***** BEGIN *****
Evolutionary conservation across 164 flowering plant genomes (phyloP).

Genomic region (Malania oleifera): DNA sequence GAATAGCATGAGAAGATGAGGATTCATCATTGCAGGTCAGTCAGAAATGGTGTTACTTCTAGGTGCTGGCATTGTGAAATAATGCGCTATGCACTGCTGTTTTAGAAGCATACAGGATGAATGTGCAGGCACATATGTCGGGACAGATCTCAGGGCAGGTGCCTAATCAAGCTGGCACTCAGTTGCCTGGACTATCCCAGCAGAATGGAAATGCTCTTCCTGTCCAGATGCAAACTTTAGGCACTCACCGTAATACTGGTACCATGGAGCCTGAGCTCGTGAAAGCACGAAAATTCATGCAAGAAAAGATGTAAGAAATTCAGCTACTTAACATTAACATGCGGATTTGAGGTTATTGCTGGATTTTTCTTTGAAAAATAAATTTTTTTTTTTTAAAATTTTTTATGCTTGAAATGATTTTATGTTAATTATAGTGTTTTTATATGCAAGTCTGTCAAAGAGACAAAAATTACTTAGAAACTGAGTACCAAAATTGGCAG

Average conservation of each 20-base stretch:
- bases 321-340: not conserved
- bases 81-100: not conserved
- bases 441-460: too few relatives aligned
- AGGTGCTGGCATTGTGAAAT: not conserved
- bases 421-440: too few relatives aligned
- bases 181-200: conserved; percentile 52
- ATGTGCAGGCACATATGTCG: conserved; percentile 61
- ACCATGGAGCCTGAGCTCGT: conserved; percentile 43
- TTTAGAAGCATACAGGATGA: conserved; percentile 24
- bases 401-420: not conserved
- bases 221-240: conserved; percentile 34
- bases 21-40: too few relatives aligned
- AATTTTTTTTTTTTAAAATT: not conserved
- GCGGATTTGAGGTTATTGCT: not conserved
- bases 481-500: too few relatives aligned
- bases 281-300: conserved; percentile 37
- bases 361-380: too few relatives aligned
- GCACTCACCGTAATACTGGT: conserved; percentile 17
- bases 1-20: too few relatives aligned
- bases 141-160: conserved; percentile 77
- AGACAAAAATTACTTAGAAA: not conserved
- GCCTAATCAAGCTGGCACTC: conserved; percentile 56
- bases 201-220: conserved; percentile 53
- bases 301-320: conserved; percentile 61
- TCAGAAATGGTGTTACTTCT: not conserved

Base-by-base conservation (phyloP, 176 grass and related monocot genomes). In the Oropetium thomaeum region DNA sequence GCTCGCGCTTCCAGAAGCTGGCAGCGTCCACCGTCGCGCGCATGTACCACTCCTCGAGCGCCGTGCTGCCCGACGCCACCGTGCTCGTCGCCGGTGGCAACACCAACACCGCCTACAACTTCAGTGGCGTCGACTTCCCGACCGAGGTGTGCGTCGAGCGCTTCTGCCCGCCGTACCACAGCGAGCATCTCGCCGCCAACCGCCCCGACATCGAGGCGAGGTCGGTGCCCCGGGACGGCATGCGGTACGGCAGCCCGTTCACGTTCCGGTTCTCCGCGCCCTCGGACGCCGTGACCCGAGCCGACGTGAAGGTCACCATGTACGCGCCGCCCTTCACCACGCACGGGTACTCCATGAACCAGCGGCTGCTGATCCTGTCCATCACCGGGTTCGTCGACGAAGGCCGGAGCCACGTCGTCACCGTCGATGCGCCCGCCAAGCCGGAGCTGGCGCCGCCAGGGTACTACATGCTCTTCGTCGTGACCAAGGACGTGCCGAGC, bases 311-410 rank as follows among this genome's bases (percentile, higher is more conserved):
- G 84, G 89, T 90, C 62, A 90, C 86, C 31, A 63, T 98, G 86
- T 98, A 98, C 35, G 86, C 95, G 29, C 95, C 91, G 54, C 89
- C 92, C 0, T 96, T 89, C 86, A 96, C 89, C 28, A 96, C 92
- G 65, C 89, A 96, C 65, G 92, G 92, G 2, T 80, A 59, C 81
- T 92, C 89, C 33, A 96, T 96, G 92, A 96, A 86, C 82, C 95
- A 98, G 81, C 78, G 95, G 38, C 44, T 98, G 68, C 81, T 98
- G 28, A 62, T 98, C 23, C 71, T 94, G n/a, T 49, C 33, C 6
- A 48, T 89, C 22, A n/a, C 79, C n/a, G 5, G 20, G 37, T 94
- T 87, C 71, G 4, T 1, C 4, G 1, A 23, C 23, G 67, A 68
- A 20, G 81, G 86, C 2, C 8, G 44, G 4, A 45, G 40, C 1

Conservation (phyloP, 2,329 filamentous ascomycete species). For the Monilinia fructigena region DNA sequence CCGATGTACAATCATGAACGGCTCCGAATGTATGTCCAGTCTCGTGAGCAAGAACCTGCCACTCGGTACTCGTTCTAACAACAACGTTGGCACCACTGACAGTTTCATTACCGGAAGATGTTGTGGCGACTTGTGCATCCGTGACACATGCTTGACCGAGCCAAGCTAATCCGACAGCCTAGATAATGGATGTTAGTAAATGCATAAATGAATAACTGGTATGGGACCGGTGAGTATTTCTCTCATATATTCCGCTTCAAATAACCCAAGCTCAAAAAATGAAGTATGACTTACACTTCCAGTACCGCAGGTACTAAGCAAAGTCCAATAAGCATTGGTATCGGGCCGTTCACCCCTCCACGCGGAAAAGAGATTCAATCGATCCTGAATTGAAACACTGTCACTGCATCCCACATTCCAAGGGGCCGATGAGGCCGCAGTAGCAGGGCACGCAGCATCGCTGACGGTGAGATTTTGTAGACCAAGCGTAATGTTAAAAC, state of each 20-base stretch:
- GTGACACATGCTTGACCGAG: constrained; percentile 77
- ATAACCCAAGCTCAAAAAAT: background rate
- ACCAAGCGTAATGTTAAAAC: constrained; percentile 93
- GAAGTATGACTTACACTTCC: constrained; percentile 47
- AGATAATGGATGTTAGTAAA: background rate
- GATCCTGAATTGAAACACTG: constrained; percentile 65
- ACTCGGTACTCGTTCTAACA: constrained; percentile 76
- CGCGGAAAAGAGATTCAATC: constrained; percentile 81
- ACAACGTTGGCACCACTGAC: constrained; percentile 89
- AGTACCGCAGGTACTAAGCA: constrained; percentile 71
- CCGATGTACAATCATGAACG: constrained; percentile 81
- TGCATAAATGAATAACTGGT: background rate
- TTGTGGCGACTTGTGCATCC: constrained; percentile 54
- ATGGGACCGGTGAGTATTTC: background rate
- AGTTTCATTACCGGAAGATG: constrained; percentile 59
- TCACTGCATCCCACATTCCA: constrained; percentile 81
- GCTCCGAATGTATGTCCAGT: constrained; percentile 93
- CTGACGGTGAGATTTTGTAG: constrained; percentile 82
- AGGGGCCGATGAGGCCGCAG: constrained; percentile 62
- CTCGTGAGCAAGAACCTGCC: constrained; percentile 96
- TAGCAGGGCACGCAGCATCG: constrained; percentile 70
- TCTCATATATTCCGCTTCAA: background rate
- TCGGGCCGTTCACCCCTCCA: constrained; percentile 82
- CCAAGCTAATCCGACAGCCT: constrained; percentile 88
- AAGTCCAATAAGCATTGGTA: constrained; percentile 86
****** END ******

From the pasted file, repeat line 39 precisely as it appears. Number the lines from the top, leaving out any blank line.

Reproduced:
- A 20, G 81, G 86, C 2, C 8, G 44, G 4, A 45, G 40, C 1